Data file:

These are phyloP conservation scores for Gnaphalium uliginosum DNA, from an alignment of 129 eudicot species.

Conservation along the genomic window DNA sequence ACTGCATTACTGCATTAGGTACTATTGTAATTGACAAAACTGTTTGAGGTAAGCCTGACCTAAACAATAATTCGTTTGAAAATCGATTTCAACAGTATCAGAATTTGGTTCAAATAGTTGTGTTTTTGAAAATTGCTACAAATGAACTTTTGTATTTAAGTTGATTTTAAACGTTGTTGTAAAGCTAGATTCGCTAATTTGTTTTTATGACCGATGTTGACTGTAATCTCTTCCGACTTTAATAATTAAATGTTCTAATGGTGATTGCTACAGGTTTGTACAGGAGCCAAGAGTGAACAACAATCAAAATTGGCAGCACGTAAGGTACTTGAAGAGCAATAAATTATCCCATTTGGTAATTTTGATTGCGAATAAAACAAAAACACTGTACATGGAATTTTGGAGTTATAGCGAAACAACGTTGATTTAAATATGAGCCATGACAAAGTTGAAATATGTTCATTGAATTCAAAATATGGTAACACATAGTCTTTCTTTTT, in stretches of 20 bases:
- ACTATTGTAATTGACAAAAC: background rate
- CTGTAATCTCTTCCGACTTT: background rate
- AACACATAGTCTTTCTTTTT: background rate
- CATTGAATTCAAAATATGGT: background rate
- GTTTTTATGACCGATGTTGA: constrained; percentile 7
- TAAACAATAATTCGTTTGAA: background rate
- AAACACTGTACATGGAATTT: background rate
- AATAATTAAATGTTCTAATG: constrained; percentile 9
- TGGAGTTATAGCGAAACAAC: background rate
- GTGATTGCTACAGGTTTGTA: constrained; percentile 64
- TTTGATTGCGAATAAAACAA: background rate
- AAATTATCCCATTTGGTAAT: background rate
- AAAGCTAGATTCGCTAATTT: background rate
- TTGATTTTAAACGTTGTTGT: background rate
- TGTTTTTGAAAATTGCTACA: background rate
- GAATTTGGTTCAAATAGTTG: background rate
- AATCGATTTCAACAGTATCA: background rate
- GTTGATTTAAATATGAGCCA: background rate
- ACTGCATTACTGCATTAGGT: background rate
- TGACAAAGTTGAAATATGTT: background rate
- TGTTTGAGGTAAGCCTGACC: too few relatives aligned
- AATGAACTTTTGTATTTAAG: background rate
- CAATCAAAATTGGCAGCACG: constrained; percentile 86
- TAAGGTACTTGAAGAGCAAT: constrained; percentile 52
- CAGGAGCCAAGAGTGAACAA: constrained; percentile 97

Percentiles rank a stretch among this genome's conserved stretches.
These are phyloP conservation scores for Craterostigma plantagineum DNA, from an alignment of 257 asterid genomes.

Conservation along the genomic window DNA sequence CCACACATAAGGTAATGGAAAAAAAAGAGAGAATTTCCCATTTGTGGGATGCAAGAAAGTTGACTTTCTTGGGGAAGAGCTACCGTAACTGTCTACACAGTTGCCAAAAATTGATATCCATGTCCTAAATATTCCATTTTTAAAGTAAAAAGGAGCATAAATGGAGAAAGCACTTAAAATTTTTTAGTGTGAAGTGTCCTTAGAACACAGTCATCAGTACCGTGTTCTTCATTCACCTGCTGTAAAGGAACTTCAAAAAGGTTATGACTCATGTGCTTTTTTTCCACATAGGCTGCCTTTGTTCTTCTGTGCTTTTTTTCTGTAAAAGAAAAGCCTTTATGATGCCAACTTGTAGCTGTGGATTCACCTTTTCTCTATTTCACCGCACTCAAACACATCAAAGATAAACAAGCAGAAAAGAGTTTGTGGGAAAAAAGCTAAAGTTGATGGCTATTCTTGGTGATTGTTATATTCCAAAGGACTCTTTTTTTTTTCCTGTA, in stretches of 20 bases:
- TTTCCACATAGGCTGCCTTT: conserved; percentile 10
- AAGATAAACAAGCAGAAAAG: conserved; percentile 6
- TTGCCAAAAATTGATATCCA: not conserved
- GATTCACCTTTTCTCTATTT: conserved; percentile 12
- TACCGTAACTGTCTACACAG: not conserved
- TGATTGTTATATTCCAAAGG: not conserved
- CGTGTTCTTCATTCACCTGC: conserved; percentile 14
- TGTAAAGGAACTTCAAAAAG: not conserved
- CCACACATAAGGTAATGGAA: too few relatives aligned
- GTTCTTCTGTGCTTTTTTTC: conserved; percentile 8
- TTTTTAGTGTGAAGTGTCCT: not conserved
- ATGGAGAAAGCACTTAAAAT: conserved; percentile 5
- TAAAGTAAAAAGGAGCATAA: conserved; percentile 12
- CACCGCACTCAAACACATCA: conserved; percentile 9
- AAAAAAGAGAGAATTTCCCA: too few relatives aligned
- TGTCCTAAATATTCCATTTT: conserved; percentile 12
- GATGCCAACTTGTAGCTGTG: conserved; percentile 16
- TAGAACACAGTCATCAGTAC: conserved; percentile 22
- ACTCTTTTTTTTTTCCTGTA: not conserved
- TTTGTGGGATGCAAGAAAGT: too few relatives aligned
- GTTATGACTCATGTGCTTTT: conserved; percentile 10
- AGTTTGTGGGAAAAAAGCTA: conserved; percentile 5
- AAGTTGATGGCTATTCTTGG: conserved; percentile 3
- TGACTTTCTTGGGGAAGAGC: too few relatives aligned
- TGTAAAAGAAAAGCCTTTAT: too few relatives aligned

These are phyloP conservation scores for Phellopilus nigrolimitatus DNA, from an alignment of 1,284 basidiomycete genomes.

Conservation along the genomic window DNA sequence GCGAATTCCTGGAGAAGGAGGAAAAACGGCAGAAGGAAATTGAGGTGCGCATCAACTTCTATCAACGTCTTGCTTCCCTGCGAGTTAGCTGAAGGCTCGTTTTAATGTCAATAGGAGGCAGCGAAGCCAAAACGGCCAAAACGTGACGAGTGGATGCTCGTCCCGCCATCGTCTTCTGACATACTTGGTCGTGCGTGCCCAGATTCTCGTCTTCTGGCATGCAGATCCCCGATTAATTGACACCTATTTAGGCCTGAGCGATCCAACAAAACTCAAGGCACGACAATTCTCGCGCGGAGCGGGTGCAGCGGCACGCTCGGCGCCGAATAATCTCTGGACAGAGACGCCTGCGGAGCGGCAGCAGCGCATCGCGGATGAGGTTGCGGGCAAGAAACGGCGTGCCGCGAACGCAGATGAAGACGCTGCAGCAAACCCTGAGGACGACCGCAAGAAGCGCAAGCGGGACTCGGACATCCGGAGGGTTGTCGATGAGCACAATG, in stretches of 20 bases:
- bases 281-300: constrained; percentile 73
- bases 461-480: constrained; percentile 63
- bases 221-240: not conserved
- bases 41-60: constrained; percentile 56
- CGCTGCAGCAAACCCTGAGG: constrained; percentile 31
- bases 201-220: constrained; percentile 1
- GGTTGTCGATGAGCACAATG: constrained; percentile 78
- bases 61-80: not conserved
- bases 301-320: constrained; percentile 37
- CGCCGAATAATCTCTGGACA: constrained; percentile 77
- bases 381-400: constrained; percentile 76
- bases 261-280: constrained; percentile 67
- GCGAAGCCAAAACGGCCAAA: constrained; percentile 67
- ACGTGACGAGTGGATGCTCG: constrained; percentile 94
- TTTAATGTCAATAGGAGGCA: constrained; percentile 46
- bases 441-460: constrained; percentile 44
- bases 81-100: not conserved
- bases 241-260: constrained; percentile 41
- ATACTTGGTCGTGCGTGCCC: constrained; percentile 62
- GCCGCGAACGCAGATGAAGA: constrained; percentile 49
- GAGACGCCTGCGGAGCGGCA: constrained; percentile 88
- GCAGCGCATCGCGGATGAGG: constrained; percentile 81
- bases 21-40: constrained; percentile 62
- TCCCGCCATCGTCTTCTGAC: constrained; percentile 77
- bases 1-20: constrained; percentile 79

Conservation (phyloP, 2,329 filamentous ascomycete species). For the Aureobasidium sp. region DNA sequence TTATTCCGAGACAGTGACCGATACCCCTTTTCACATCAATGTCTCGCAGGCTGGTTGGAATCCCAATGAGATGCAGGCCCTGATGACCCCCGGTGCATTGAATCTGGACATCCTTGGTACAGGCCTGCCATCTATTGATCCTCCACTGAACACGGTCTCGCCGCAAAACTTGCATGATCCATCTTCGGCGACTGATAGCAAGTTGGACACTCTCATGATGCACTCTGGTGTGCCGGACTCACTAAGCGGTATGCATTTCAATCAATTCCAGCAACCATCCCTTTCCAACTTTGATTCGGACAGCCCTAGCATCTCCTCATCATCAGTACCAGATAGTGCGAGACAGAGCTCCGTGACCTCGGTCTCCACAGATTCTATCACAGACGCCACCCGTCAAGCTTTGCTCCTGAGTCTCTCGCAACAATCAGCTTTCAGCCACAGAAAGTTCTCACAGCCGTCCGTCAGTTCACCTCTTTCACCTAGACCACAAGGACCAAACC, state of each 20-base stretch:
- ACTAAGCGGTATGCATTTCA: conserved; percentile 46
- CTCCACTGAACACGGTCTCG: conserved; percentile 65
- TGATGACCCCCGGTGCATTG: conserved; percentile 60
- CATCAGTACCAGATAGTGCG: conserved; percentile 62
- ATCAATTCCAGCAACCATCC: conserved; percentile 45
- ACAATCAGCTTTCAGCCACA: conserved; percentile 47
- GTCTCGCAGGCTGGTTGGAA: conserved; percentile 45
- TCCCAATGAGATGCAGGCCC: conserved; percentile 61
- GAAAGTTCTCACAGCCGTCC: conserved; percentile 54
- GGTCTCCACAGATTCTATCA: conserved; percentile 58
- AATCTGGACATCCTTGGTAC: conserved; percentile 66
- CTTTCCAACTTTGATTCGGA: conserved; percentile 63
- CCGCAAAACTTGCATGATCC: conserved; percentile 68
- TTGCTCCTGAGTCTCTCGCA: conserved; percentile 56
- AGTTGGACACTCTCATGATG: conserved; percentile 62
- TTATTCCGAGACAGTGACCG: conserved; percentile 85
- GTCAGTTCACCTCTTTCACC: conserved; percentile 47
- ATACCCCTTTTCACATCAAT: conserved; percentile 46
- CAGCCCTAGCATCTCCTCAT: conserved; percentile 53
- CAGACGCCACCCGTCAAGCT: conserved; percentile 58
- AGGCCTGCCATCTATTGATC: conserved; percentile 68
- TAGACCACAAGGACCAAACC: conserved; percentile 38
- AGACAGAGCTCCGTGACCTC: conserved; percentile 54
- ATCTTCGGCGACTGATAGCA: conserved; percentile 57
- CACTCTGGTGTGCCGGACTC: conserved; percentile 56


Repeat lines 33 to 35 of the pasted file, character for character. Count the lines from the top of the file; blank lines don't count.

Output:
- TTGCCAAAAATTGATATCCA: not conserved
- GATTCACCTTTTCTCTATTT: conserved; percentile 12
- TACCGTAACTGTCTACACAG: not conserved